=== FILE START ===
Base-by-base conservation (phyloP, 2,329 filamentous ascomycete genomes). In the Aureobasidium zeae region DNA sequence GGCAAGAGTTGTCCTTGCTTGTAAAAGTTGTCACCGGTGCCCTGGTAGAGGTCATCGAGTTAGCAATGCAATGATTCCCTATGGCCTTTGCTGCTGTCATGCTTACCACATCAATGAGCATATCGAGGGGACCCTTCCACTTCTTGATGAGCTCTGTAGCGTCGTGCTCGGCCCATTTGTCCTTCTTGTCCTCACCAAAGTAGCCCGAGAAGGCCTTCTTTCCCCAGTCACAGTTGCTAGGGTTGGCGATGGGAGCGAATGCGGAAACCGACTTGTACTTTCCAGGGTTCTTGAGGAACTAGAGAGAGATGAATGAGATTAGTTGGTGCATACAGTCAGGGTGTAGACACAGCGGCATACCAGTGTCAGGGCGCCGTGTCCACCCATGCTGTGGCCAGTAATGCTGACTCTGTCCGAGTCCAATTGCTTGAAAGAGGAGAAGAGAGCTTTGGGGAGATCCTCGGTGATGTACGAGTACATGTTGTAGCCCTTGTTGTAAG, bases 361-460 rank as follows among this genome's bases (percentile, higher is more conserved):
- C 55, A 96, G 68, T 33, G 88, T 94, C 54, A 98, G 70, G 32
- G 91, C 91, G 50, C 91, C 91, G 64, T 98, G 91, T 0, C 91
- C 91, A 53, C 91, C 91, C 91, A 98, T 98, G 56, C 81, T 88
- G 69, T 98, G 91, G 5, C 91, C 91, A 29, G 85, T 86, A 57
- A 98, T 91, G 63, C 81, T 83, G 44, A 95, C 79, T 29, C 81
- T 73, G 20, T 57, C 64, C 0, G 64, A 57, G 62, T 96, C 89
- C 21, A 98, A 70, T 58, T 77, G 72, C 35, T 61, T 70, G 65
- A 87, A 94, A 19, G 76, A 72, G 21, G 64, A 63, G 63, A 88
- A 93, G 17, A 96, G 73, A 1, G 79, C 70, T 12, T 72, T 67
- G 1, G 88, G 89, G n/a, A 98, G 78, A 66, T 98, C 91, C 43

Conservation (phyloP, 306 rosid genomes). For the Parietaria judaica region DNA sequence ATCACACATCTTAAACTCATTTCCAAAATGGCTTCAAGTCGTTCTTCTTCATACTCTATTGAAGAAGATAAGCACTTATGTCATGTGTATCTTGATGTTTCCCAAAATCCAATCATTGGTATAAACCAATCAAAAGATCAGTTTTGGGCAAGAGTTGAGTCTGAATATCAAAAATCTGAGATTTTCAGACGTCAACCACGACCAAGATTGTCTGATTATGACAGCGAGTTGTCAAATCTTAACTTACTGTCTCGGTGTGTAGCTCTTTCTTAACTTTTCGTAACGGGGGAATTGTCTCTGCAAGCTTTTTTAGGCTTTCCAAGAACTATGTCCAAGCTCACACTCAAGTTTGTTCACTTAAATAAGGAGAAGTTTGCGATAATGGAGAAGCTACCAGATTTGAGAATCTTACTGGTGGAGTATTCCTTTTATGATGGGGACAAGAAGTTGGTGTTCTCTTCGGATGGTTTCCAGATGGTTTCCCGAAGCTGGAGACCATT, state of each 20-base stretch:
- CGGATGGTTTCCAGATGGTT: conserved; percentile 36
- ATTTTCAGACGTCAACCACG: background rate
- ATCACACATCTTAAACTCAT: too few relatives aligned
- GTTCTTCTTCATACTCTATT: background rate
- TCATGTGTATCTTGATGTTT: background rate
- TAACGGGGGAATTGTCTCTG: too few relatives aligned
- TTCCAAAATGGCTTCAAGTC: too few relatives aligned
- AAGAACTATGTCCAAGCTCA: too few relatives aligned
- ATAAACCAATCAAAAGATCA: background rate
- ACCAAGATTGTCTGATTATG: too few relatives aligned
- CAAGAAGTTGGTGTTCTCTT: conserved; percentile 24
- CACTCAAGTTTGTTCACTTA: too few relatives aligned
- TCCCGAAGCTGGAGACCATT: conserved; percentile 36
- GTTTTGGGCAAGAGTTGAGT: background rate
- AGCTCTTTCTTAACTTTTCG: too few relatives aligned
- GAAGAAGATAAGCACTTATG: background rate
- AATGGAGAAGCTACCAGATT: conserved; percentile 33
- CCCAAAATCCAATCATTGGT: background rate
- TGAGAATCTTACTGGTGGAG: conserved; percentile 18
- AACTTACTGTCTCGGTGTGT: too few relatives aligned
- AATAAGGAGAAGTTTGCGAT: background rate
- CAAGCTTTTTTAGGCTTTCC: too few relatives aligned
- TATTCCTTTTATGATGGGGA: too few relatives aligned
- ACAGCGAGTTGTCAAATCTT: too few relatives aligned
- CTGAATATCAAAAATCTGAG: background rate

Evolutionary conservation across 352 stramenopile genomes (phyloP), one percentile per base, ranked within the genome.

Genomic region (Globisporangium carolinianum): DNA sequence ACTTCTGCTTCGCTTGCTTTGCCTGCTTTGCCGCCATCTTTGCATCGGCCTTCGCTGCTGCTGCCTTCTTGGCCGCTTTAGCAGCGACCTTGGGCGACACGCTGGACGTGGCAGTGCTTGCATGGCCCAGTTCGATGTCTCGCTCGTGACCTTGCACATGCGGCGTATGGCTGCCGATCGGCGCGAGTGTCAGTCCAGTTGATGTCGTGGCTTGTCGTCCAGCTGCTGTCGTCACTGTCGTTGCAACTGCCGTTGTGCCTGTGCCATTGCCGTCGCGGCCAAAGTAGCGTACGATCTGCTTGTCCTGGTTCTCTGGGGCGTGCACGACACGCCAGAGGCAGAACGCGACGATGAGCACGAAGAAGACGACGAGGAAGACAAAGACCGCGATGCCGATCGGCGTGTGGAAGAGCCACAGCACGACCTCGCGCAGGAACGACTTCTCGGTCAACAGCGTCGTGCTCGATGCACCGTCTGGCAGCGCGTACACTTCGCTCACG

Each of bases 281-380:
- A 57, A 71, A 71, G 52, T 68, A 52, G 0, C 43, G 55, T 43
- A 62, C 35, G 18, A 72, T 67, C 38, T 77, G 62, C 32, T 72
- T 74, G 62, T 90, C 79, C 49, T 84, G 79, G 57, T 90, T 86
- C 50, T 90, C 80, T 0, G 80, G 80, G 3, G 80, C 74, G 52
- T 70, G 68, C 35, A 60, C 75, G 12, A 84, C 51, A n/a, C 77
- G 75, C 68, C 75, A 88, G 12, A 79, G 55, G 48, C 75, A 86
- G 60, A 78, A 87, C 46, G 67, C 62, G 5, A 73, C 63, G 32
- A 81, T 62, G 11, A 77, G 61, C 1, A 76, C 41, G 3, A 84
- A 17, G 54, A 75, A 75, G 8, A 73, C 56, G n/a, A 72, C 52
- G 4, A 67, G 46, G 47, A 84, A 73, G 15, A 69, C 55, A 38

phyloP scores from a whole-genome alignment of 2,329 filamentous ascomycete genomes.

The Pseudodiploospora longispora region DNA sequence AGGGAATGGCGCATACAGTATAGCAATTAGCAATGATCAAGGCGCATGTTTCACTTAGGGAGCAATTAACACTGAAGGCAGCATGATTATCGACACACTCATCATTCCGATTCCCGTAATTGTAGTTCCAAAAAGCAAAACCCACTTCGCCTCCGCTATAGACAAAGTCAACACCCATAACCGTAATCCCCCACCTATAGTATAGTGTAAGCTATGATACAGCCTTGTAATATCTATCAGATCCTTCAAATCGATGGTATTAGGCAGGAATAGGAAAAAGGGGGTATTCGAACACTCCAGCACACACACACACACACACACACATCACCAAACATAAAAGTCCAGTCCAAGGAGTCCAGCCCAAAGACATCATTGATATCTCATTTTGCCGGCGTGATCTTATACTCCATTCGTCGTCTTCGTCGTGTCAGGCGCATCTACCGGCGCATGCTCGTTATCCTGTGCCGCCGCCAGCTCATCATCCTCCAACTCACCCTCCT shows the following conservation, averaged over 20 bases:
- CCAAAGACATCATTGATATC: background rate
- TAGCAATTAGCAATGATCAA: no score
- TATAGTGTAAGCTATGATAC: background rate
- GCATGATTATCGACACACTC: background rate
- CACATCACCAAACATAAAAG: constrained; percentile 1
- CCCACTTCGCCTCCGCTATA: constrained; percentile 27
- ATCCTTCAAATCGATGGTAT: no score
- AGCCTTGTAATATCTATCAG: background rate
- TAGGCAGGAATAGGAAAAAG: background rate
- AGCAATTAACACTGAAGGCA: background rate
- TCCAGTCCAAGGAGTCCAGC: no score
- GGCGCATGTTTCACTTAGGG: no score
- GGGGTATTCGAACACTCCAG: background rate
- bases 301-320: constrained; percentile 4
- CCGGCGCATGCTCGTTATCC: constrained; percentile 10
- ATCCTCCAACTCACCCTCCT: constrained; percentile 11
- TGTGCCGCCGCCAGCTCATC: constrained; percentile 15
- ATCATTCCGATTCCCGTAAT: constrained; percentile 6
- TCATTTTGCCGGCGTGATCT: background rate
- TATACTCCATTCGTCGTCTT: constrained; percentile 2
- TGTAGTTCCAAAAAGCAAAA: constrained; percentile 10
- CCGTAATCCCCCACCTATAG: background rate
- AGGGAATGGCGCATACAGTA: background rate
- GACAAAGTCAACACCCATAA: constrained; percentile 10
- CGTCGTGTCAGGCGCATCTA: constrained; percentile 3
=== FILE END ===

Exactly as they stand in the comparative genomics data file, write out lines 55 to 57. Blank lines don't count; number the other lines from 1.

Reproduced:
- TATAGTGTAAGCTATGATAC: background rate
- GCATGATTATCGACACACTC: background rate
- CACATCACCAAACATAAAAG: constrained; percentile 1